Although much more rare than breast cancer in women, breast cancer does occur in men too. On top of the stress any cancer diagnosis brings, men diagnosed with breast cancer often report feeling more shame and stigma for having what is often thought of as a “women’s disease.” Additionally, many men feel disconnected from the pink ribbons and “pink-washing” of breast cancer awareness, and the primarily female support networks of patients and survivors. This has led to the creation of the male breast cancer awareness ribbon, which is pink with blue, like the one shown above. Read on for how to connect with other male breast cancer survivors, and information about risk factors, symptoms, and treatment of male breast cancer. Please reach out if you or a man in your life would like to share about your experience with male breast cancer.
Men Do Get Breast Cancer, Even Me “Men don’t get breast cancer, right? Especially males like me who have always taken pride in taking decent care of oneself. Males like me don’t get breast cancer who have spent 24 years selling to medical professionals in the pharmaceutical healthcare industry.
Males like me don’t get breast cancer who carefully invest and plan so well for retirement and now active as an Independent Medicare Healthcare Consultant.
Darn! Guess what? It happens and yes, why not me? Men do get breast cancer, even me. Thank God for my wife who has been so supportive!” Read More
Men and Breast Cancer
Read quotes from the men in our community who have been diagnosed with breast cancer.
Honoring You “Gary’s cheery disposition and optimism infected those around him. He was determined to never give up, and he espoused a healthy diet and regular exercise, not just to give himself extra time, but for better quality of life. Gary knew breast cancer is not just about men or women, rather it was more about beating cancer itself. He had just been appointed to the Board of Advisors for ProjectLifeMBC, a survivor initiative based in San Francisco, for those with metastatic breast cancer. He was a diligent advocate for all guys with breast cancer.” Read More.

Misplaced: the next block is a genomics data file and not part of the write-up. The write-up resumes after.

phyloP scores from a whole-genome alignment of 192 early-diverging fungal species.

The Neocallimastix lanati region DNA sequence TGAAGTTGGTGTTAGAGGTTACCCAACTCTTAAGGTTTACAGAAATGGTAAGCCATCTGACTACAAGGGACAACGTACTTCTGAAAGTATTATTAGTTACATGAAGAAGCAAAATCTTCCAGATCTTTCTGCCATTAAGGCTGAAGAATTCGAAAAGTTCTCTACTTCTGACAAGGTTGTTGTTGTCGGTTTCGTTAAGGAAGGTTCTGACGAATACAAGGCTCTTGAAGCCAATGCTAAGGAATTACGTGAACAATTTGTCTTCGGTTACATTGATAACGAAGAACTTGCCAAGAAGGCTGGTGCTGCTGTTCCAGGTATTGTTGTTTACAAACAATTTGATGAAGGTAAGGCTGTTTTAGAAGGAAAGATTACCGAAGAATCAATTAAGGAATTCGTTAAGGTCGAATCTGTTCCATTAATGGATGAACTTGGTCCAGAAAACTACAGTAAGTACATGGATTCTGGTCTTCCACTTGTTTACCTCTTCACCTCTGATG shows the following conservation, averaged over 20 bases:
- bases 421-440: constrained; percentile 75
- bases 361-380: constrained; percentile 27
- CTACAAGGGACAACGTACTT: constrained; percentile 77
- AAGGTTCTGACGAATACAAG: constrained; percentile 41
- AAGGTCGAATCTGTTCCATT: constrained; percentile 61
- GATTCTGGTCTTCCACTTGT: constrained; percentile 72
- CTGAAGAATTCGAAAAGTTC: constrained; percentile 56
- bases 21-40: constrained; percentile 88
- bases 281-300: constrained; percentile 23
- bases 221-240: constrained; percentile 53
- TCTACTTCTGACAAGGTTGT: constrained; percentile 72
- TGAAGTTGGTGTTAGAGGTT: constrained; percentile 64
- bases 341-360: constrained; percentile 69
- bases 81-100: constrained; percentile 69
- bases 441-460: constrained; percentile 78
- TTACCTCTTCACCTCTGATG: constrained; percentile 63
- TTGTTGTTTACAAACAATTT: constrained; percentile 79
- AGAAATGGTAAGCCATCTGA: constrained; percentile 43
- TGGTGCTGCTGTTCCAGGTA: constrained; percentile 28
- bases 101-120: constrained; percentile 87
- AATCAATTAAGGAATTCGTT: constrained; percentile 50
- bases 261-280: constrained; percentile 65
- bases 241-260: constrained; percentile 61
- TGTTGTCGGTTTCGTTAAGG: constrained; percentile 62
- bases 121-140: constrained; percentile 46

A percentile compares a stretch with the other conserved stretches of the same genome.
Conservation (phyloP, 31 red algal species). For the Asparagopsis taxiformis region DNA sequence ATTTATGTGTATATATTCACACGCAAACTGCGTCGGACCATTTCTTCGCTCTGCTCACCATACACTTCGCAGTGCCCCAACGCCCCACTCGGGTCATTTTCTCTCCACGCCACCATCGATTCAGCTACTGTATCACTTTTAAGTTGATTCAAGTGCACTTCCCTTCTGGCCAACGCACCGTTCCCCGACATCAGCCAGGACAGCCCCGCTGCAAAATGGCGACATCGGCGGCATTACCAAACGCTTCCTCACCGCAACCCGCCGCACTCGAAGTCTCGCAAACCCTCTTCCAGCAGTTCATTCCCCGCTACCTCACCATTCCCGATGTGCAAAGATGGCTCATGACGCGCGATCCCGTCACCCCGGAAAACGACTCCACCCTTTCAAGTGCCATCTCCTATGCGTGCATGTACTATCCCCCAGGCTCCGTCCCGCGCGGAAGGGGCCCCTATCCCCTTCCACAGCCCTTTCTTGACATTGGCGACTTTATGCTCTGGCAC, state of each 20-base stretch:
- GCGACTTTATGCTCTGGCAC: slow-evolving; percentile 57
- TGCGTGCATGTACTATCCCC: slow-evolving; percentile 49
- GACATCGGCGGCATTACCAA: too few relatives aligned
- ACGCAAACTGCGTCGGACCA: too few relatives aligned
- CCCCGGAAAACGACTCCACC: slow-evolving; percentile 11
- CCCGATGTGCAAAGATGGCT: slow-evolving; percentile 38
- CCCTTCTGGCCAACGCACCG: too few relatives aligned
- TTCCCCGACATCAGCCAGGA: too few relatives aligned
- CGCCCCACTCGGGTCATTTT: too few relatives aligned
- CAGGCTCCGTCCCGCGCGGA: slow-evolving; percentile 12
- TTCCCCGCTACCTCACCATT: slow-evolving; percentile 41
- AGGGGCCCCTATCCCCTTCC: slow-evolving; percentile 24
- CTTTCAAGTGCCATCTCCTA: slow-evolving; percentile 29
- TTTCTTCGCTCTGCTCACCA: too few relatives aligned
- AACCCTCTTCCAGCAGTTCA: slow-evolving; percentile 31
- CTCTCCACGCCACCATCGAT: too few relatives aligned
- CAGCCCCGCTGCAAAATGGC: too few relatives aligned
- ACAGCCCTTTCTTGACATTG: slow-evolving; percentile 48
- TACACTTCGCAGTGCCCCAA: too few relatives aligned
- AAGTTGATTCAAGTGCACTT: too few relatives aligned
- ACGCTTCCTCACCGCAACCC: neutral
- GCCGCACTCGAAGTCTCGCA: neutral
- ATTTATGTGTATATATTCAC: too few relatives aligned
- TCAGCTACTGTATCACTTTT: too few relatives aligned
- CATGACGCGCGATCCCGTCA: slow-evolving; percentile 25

From Around The Web
“MBCC shares stories from male breast cancer survivors all over the world. Learn more here and find resources for men and their families navigating through what is usually a women’s only club. MBCC also honors lives lost in the “In Memoriam” section. Our survivors want students to know every individual is his/her own best advocate for their bodies. We participate in events around the world to raise awareness of male breast cancer. We attend conferences, so we can become more knowledgeable and advocate. Until we educate everyone, including the medical community concerning the need for more testing and clinical trials focusing on men with breast cancer, our mission continues to be an uphill battle.” Read More.
“When I was diagnosed, I had no idea. I thought it was a woman’s disease, and too many other men believe that to this day. ” — Tom Kennedy, breast cancer survivor
Men rarely get the same reminders from doctors and public service ads on tv to do regular self-exams for breast cancer. And, even if they do notice a lump, they are less likely to think of breast cancer as a possible explanation, oftentimes when men do get diagnosed with breast cancer it has already progressed to a later stage. Read More.
Currently, about 1 in every 833 men develop breast cancer compared to 1 in every 8 women. Here are a few risk factors that may increase a man’s likelihood of breast cancer:
History of cancer treatment
Heavy alcohol use
“Klinefelter syndrome is a rare genetic problem that is associated with a 20-30% increased risk in male breast cancer. This syndrome occurs when someone assigned male at birth is born with an extra X chromosome, resulting in 47 chromosomes instead of 46. It is often represented as 47 (XXY).
Because they have a Y chromosome, children with this syndrome develop stereotypical male characteristics and genitals. But the extra X chromosome associated with Klinefelter syndrome often causes smaller testicles, enlarged breasts, and possibly impaired fertility.” Read More.
Despite being much less prevalent in males, men should pay attention for many of the same signs and symptoms of breast cancer that women are often urged to check for. This includes:
Alump in the breast – this is usually hard, painless and does not move around within the breast
The nipple turning inwards
Fluid oozing from the nipple (nipple discharge), which may be streaked with blood
A sore or rash around the nipple that does not go away
The nipple or surrounding skin becoming hard, red or swollen
Small bumps in the armpit (swollen glands)
Men may be inclined to avoid discussing family medical history with female relatives, especially when it comes to more personal areas, like the breasts. But just like for women, it is important to know your family history since men can also inherit the BRCA genes that make someone more susceptible to breast cancer. Read More.